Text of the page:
Medallia, a global leader in SaaS Customer Experience Management (CEM) solutions, has expanded its London office due to accelerated demand for its CEM products in the EMEA market.
Medallia has more than doubled its team in London since it expanded there last November according to Michelle de Haaff, VP of Marketing for Medallia. What’s more, de Haaf told Loyalty 360 that Medallia expects that pace of growth on the continent to continue throughout the year.
In the second quarter, Medallia expanded relationships with existing customers headquartered in the EMEA region, including with O2 Telefonica, Shell, Telenor, and Zurich Insurance, as well as AXA Insurance and Beeline VimpelCom.
To support its growing customer base, Medallia will also hold its first customer experience certification course in London (Sept. 24-26, 2013) under the auspices of the Medallia Institute -- the company's research, education, and consulting arm.
“Good customer experience isn’t limited to a country’s political borders,” de Haaff said. “Many of our customers are global brands, with offices and customers in countries all over the world. For that reason, we’ve received strong demand for our operational Customer Experience Management software from leading companies within many countries in Europe, the Middle East and Africa. It only makes sense for Medallia to also have a physical presence in that geographical region to be closer to our customers headquartered there, to be able to work with them in their time zone.”
According to de Haaff, there is a “demand surge” across Europe as European companies, facing global competition, realize they can create sustainable advantage in their local markets by delivering excellence in customer experience.
“Many market leaders have chosen Medallia to rally their organizations around the voice of the customer,” de Haaff explained. “With a local team and a product that seamlessly works across over 50 languages and scales to meet the needs of complex organizations, Medallia is better positioned than ever to serve the unique needs of the European market.”
Medallia views satisfaction scores from Net Promoter Scores as only part of the loyalty equation, de Haaff said.
“These scores are good to get a sense of a customer’s satisfaction with a product or service, and those customers who are promoters tend to not only recommend the products but they also personally come back again to buy more,” she said. “The challenge with measurements like these is that they are only half of the story.”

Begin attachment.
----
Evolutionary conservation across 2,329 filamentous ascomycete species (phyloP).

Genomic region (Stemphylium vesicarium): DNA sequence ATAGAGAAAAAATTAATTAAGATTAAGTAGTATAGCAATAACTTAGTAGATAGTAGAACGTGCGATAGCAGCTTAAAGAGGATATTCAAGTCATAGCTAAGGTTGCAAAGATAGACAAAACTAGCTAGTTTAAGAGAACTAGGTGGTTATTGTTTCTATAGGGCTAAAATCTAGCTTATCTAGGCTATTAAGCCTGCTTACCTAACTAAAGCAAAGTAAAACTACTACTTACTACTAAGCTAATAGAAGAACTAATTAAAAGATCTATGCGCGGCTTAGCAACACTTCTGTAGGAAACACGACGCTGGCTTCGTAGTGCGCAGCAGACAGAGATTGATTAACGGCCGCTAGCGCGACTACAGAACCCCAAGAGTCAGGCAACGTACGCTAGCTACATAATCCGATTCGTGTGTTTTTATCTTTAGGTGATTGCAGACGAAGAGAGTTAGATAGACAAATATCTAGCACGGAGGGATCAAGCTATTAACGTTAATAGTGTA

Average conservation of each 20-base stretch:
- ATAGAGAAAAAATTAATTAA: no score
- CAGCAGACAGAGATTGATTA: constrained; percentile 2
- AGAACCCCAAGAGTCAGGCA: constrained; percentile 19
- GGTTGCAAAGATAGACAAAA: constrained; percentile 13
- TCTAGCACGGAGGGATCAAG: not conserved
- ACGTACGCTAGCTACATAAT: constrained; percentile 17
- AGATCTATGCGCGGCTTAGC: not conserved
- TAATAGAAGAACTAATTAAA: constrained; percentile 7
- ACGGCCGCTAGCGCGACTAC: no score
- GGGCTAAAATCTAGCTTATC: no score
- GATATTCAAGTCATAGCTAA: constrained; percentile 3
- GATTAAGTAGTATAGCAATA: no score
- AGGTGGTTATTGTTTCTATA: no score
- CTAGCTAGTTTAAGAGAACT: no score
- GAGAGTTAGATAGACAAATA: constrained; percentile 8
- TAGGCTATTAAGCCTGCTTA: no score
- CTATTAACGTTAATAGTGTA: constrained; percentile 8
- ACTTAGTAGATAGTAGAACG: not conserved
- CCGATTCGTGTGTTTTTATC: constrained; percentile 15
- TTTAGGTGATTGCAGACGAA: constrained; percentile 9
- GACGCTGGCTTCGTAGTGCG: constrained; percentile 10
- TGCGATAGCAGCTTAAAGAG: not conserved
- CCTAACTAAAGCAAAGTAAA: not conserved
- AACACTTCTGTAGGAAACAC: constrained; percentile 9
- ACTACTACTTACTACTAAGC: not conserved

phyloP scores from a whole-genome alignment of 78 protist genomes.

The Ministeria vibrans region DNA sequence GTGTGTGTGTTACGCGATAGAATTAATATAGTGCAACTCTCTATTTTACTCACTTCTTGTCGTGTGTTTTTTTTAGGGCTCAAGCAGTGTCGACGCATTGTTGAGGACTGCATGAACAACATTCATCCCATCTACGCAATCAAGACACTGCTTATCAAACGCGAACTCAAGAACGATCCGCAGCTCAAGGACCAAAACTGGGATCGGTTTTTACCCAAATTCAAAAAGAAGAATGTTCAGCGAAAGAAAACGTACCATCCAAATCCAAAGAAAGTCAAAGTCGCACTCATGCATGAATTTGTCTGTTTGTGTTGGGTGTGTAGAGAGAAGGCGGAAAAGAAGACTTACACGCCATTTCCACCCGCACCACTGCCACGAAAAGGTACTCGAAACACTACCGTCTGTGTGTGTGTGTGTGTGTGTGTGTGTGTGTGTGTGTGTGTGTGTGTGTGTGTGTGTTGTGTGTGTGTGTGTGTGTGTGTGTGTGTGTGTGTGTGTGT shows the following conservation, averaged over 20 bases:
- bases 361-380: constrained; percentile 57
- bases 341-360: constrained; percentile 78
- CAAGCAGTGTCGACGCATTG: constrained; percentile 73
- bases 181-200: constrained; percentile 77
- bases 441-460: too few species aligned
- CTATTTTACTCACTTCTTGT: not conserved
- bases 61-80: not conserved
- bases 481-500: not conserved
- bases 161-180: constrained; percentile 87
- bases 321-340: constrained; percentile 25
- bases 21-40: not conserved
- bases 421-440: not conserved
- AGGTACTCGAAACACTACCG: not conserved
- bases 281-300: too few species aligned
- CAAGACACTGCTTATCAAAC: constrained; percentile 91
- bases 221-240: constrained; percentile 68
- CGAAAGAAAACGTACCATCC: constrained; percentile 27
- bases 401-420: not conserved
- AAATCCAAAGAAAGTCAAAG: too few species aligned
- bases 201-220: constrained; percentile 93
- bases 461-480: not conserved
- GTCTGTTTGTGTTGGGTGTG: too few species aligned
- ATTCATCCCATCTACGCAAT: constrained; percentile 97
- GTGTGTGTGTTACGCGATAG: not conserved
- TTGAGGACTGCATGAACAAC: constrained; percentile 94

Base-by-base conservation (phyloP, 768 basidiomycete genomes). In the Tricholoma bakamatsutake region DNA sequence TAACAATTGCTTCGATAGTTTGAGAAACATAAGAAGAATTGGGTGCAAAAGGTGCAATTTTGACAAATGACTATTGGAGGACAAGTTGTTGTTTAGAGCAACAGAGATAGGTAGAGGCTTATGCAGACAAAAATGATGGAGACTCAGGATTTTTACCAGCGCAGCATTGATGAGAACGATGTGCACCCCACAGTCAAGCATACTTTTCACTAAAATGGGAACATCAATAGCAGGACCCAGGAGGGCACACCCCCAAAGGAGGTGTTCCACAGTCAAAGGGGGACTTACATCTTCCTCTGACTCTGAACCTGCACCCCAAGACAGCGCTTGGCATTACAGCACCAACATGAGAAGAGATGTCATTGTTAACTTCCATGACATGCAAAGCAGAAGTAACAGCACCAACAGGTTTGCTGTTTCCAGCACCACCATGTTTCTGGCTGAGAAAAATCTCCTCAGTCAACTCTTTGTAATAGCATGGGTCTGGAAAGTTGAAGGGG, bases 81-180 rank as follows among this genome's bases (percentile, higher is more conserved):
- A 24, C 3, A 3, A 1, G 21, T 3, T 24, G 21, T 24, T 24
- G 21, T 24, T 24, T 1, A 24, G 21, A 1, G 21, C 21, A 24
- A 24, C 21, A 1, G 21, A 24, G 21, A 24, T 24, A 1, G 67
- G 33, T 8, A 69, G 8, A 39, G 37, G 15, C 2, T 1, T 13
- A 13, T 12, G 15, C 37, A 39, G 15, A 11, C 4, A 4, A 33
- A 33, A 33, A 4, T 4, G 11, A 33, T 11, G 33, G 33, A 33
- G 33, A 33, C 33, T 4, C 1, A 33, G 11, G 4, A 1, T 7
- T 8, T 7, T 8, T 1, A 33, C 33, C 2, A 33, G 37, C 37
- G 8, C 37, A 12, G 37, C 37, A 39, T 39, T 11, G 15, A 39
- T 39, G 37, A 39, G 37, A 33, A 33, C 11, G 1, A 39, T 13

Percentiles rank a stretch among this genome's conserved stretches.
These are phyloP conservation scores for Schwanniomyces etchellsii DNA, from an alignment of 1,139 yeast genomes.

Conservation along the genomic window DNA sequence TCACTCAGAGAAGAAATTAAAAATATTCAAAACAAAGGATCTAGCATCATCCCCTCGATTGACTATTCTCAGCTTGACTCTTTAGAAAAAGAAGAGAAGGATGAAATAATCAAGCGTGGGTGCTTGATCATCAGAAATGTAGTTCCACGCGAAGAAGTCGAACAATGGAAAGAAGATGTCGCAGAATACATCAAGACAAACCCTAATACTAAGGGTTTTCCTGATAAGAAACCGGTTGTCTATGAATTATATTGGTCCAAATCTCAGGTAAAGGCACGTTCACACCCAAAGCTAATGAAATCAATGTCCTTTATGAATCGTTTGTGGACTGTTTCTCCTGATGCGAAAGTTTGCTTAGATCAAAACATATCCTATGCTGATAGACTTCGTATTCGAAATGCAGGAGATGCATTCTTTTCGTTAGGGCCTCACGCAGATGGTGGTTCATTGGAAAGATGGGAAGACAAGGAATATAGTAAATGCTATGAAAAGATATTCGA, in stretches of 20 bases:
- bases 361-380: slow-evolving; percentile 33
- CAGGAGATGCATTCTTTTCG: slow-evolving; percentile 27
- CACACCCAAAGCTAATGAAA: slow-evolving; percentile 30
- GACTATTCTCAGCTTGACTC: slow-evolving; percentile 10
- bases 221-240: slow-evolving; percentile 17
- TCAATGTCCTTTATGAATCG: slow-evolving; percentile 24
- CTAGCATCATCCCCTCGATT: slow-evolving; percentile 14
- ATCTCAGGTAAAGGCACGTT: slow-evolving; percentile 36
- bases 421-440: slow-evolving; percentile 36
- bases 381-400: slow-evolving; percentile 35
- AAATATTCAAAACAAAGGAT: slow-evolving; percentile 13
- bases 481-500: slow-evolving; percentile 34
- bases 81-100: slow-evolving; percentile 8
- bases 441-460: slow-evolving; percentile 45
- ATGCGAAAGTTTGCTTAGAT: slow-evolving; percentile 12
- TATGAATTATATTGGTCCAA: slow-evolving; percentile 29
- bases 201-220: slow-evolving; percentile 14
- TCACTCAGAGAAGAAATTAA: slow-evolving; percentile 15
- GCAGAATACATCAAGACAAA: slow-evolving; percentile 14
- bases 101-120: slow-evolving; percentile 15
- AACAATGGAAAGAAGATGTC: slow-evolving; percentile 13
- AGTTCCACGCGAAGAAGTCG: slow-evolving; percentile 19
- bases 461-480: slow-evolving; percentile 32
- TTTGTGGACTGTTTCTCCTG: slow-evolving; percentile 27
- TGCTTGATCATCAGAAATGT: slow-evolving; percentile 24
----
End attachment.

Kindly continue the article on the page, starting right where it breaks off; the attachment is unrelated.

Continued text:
The “why” behind the scores, typically hidden in the textual or verbatim part of a response -- or even hidden on social sites in reviews -- indicates detail as to why a customer is loyal or not, de Haaff said.
“This is important because it helps companies understand what they need to do to maintain and grow loyalty and mitigate defection,” she said. “At Medallia, we combine scores with the ‘why’ hidden in the text across feedback types – surveys, social media, SMS feedback, in the moment and more– and drive companies towards better understanding the issues and insights behind the scores, so that satisfaction -or lack there of- is better understood and acted on.’’’
The best measure of loyalty is repeat visits and purchases, or the behavioral data, de Haaff added.
“This data is more compelling when combined with satisfaction scores and the understanding of the issues behind the scores,” she said. “At Medallia, we bring customer spend and repeat visits into our system so that business users can see which issues most relate back to the actual behavior. Are customers who have high satisfaction scores and are happiest with the product likely to come back? Or, is it customers who had a good customer service experience? Conversely, are bad service experiences directly related to attrition? It’s critical to connect both loyalty scores, the ‘why’ behind the score, and the behavioral data to get a true picture of whether you have gained a customer for life or not.’’’
Making customer feedback actionable can be tricky, de Haaff said.
“To make it actionable, companies need the right tools and relevant insights and actions to provide what front-line users need to engage in conversations with customers, recover at-risk customers or respond to the feedback,” she said. “Companies also need to route the feedback, regardless of channel, to the right employee who initially engaged with the customer and can follow-up in the most relevant way to that customer.”